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Paris is such a beautiful and huge city: there’s so much to see and do that it can be a little overwhelming deciding what to put on your itinerary and what to leave out. When searching online, you can find list upon list of the top 50, 75 or even 101 things to do in Paris. How do you know what you should really spend your precious days in the French capital? What’s really one of the top things to do in Paris… and what’s just filler content for someone’s blogpost?
Personally, I think that if it’s your first time in Paris, you should take it slow and prioritise a shorter bucket list so you can take your time at each stop and really soak in the Parisien atmosphere. There’s no point rushing between arrondissements so frequently that you spend the majority of your trip on the metro! That’s why I’ve come up with the top ten things to do during your first time in Paris.
Where to stay for your first time in Paris
Before you leave for your first time in Paris, you’re going to need to find a place to stay. There are obviously endless amounts of accommodation to choose from in Paris. However, it’s hard to find an affordable option which doesn’t leave you out in the suburbs. If you’re anything like me, location is one of the most important aspects of my holiday accommodation.
That’s why I recommend the Louvre Youth Hostel, where I stayed during my first time in Paris. This hostel was literally a 2 minutes walk from the Louvre, in the 1st arrondissement. I absolutely loved how you could leave the hostel and be at one of the world’s most famous sites within minutes.
I was in the highest room in the building (it was a very high building) and it had a bizarre layout with a mezzanine that you had to climb up metal ladders to reach. The bunk beds also had no ladders so I had to vault into my top bunk. However, it is the oldest hostel in Paris and the location and free breakfast really made up for any downsides.
Getting around Paris
Getting around Paris on the metro can be relatively easy and cheap. A single ticket costs €1.90 and to get a carnet of ten tickets in one go, it’ll cost you €16.90, which is much better value if you’re planning on using the metro often.
You could also consider using the classic Paris Hop-On Hop-Off bus, which has two routes around Paris, allowing you to visit all the sites while travelling on an open-top bus. This way you to see the beauty of Paris pass you by as you travel and also learn about the different landmarks as you go.
I love using hop-on-hop-off buses on my first day of travel to help me get my bearings of a new city and figure out where everything is in relation to each other. This is an excellent idea for your first time in Paris!
Things to do during your first time in Paris
Cycle around Paris
As soon as we arrived in the city, we were determined to hire bikes to ride along the river. This is pretty easy in Paris as they have Vélib bike stations located all around where you can take out a bike, ride it across the city and then take it back elsewhere.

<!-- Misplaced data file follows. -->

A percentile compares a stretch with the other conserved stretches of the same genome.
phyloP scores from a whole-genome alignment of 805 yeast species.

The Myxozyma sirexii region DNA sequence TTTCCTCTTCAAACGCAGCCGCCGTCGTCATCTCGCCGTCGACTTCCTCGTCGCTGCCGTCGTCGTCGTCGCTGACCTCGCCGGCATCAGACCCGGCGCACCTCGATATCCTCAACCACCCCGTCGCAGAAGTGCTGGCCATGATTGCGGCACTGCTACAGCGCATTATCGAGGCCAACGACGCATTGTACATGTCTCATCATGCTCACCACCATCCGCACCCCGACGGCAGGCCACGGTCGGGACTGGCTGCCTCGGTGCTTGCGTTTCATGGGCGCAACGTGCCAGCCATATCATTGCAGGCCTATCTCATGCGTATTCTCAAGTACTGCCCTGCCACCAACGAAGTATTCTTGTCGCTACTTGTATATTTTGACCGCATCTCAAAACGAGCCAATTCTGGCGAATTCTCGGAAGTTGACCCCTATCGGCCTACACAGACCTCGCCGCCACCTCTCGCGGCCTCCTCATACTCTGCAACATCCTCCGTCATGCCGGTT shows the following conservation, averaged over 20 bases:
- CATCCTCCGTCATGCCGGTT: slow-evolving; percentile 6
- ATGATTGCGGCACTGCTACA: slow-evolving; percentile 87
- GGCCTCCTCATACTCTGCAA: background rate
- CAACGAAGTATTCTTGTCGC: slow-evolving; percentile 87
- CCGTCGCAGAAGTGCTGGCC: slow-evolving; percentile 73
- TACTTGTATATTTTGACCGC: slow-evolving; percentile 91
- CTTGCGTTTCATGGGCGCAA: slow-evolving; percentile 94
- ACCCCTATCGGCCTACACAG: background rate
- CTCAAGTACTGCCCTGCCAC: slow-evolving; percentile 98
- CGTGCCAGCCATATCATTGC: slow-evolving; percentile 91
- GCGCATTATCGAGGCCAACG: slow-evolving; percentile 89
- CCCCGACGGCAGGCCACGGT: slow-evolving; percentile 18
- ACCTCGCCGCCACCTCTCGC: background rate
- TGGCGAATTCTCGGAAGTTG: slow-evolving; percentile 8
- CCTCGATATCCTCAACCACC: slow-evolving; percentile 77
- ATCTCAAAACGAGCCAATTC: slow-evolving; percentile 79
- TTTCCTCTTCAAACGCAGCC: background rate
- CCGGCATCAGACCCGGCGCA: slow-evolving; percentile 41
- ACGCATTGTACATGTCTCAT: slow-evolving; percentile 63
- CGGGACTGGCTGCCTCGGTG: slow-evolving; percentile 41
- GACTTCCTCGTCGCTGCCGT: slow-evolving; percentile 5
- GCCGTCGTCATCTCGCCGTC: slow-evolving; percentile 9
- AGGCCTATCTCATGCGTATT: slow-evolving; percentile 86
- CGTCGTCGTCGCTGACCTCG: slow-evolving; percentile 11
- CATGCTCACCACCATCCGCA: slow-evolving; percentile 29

As long as you return it within half an hour this is completely free, other than a deposit of $150 each that is returned to you. We actually found it quite hard to work the Vélib system but it was lovely to cycle around Paris once we’d figured it out.
If you’d like to cycle around Paris without having to figure out the Vélib system and pay an extortionate deposit, consider a city bike tour with a friendly local guide who can give you relevant tips, tricks and historical facts while you ride through the city.
You might not have heard about this little attraction called the Eiffel Tower, but I heartily recommend it. We decided to visit the tower the night we arrived and walked from our hostel along the river in the dark. When we turned the corner and saw it, illuminated in all its glory and sparkling, all three of us actually screamed- it’s so much bigger than it seems in pictures.
I was pretty starstruck by it after seeing it everywhere growing up. It’s a simple structure but absolutely beautiful in person. Buy a selfie stick and take a million photos in front of the tower or there’s really no point in going to Paris.
Taking your first time in Paris more seriously? Buy an advance ticket to climb to the second floor of the Eiffel Tower and see views of Paris from its most iconic monument. Getting a ticket in advance means you won’t have to wait in the perilous queues!
Arc de Triomphe
We reached the Arc de Triomphe by metro as it was only a few stops away from where we were staying by the Louvre. On arriving it took us a while to figure out that we had to walk through a subway to reach the Arc de Triomphe rather than dangerously attempting to cross Place Charles de Gaulle, a large junction of 12 roads (yes, 12).
Once, we reached the Arc de Triomphe, we climbed the gazillion and one steps to the top and it was spectacular, with 360 views around the whole of Paris. The Arc de Triomphe honours those who fought and died for France in the French Revolution and its Napoleonic wars. Underneath the Arc de Triomphe, you can also find the Tomb of the Unknown Soldier, dedicated to all soldiers who died in the first world war.
The Arc de Triomphe was one of my favourite spots in Paris, even though I think I said that everywhere!
Sacré Coeur is in the district of Montmartre in the 18th arrondissement. The whole district is absolutely beautiful and I recommend taking a walking tour to discover the area with a local guide to discover some of its lesser-known gems.
The actual Sacré Coeur is such a unique and beautiful church. It’s also featured in the last scene of one of my favourite French films, Amélie so I really enjoyed visiting.